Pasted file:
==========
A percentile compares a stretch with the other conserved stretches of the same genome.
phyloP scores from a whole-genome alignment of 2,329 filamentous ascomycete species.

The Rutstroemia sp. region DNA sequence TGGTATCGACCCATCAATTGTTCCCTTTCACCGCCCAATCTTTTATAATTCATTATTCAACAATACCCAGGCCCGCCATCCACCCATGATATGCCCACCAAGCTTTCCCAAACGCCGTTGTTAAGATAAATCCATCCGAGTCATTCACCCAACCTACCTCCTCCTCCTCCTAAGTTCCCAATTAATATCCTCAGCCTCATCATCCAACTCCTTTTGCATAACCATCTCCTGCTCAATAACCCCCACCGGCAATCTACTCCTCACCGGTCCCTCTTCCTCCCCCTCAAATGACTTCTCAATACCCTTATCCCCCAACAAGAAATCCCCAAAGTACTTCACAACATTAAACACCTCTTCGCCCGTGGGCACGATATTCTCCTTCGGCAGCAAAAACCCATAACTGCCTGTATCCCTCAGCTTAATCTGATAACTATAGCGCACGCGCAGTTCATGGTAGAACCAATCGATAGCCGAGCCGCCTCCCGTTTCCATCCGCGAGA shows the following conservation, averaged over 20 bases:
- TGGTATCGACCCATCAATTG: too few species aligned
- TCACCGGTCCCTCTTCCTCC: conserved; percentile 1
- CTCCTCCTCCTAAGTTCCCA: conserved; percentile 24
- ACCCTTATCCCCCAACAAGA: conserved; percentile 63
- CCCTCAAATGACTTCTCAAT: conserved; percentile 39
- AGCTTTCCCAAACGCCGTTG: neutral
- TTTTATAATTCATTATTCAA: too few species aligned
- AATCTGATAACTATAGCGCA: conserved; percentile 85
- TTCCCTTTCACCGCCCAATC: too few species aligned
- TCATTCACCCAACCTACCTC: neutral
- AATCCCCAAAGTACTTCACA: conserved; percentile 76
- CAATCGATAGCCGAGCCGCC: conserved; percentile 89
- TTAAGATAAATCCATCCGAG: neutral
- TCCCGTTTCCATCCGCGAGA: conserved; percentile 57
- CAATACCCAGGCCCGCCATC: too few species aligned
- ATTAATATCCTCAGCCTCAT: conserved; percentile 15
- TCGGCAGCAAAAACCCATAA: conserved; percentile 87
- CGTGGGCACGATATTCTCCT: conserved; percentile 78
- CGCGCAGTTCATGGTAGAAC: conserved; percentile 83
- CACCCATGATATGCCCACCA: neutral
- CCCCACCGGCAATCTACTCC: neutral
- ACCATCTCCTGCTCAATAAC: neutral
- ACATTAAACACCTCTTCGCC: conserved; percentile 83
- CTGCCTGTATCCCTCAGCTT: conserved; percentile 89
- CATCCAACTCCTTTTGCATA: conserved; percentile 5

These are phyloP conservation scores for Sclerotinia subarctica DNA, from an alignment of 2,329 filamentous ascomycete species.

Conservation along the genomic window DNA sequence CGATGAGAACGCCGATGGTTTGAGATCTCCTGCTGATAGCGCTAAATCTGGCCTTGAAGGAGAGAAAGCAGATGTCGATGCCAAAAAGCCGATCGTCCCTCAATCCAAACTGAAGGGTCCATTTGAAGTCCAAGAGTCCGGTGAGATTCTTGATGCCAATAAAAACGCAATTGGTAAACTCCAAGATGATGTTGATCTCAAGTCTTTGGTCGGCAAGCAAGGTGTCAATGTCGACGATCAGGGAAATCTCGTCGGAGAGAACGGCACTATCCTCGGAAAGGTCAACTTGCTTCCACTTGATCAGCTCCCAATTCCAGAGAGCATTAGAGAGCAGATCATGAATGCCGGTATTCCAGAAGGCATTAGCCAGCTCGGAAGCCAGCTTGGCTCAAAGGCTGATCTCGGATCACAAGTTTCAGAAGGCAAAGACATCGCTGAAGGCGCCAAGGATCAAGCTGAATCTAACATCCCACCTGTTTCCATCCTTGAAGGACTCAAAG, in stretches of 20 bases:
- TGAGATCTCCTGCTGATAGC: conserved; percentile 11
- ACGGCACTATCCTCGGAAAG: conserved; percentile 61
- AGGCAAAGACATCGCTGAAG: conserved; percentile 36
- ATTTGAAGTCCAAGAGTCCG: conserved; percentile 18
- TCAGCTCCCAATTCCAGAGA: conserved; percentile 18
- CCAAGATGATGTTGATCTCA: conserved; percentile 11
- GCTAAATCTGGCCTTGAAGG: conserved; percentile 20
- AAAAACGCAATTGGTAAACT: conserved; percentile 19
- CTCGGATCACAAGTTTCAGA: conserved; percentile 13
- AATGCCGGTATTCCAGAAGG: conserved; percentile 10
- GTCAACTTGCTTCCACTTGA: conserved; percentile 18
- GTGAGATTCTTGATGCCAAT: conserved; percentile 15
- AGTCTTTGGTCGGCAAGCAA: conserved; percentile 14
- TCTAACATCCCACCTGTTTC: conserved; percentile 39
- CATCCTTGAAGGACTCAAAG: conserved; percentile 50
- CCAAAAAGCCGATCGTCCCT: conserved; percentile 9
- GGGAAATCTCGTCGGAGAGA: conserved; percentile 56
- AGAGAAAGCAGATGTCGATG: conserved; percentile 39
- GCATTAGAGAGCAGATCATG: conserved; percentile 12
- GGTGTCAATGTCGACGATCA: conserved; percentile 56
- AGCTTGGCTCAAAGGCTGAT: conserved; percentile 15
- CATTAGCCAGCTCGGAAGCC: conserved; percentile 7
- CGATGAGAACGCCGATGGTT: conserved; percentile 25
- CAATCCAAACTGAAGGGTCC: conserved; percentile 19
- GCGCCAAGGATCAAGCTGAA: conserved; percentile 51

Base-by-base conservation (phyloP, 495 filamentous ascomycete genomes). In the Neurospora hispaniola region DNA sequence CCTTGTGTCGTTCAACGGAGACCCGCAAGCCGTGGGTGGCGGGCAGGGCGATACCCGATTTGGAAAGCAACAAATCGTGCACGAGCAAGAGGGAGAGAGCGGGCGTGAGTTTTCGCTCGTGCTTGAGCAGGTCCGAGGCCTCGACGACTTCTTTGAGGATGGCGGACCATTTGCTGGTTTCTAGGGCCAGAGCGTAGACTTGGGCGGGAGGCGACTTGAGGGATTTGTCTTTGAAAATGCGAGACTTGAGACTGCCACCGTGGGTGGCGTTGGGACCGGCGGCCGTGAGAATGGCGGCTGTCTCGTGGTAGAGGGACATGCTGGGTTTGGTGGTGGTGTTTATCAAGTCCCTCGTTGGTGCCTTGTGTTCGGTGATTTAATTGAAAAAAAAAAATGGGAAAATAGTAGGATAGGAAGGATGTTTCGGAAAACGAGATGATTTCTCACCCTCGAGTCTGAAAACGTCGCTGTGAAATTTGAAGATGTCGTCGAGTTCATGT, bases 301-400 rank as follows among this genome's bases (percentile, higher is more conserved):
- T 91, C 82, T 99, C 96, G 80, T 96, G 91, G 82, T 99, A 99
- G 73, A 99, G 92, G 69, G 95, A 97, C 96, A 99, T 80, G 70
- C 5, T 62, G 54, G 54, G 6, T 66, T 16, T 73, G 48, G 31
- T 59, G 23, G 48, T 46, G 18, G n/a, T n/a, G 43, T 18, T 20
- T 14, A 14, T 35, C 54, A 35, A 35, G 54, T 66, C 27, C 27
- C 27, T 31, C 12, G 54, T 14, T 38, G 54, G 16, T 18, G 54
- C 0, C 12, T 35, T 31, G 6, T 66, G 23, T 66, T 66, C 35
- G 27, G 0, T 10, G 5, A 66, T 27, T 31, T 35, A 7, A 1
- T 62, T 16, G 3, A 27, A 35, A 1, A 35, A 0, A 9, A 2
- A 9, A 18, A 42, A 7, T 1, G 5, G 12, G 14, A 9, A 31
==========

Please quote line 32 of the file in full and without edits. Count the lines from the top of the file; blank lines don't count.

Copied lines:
- ACGGCACTATCCTCGGAAAG: conserved; percentile 61